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Malcolm Guite: Poet’s Corner

05 April 2024

The weeks after Easter Day are filled with expectancy, says Malcolm Guite

THE Easter season, all those Sundays stretching from the great day itself on till Pentecost, can sometimes feel a little underwhelming, a little subfusc, a kind of winding down after the intensity of Holy Week and the joyful extravaganza of Easter Day itself.

For clergy, of course, it’s natural to take Easter week off, to decompress, go into recovery mode, and be renewed by doing nothing, the appropriate texts for that week being “He gives to his beloved sleep,” and “The saints rejoice upon their beds.” But I am thinking of the weeks that stretch beyond that, all still in the Easter season, and I sometimes wonder whether we shouldn’t have a sense of their building up towards Ascension and Pentecost rather than dying down after Easter.

I remember once hearing an Easter sermon from John Polkinghorne, the great theologian and theoretical physicist, in which he compared the resurrection to the “singularity”: the moment of the Big Bang, from whose powerful impetus the cosmos is till unfolding. From that unique singularity, he said, the first creation sprang: not only the matter and energy, the stuff of which the world is made, but time and space themselves — and, indeed, all the hidden laws of nature, all these sprang from that single event, and expanded out to become themselves.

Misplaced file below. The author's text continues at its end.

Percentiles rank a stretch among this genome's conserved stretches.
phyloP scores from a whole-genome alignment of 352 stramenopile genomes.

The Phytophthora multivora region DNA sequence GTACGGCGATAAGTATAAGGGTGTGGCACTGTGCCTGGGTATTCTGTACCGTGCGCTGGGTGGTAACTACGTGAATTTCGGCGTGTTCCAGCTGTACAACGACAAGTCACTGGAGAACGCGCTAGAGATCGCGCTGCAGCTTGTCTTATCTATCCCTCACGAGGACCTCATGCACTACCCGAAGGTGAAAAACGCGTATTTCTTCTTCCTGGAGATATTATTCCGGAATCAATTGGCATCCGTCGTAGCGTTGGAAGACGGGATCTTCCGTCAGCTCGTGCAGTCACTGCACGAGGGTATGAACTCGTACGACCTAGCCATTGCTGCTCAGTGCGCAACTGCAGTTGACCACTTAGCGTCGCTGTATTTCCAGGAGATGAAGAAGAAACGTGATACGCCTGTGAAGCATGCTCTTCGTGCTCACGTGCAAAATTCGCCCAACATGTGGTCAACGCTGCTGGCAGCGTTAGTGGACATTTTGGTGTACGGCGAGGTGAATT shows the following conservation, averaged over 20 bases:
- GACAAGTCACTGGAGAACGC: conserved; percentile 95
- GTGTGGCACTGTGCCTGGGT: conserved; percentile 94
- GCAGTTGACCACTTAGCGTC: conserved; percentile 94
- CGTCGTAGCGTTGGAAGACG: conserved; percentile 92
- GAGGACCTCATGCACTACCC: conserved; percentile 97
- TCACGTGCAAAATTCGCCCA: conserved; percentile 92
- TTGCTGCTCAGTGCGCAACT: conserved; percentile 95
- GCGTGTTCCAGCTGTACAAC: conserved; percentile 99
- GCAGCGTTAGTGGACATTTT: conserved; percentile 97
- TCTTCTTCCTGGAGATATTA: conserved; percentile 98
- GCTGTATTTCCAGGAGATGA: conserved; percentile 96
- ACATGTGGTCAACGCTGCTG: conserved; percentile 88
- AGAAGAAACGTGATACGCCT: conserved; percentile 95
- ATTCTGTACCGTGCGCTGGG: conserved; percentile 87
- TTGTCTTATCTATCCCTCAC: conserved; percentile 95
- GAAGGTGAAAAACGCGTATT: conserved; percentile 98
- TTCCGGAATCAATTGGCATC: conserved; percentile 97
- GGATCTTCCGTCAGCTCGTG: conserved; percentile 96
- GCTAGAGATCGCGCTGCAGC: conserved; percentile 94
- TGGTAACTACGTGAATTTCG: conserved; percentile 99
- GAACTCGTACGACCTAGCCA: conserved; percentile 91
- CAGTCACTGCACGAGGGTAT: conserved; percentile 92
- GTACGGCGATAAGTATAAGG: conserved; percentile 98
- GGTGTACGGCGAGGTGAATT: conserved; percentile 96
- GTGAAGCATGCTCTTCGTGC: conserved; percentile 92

So it is, he said, with the resurrection of Jesus — that new singularity, that astonishing explosive event from which the new creation springs into being in the midst of the old. We are still incredibly close to that event, he said. In cosmic creative terms, 2000 years is as nothing. We’ve only just begun to see its implications, the way it changes everything. . .

His face was alive with joy as he spoke; the theologian and the physicist in him at one, plunging ever deeper into the divine presence and purpose in all things. The image he left us with, was of ever-expanding and deepening ripples, ripples becoming waves, dancing out in widening rings from this central Easter event.

That image came to mind when I wrote a new sonnet in response to the account of witnesses to the resurrection in 1 Corinthians: “First Cephas, then the twelve, then more than 500 at one time.” My sonnet picks up the count where St Paul left off:


Five hundred then, and since, so many more!
In lonely prison cells and crowded streets
At brimming springs and at exhausted wells
On days of triumph, and in dire defeats
The risen Lord has shown himself to us.
He comes unlooked for, and in answered prayer
Comes to the mystic, most mysterious
Comes to the addict in their last despair.
He fed five thousand in the wilderness
And now, in bread and wine, he comes and feeds
Uncounted millions. Once he bore one cross
But now he bears all crosses, meets all needs.
The stone flung back at Easter means we share
The widening ripples of his presence here.

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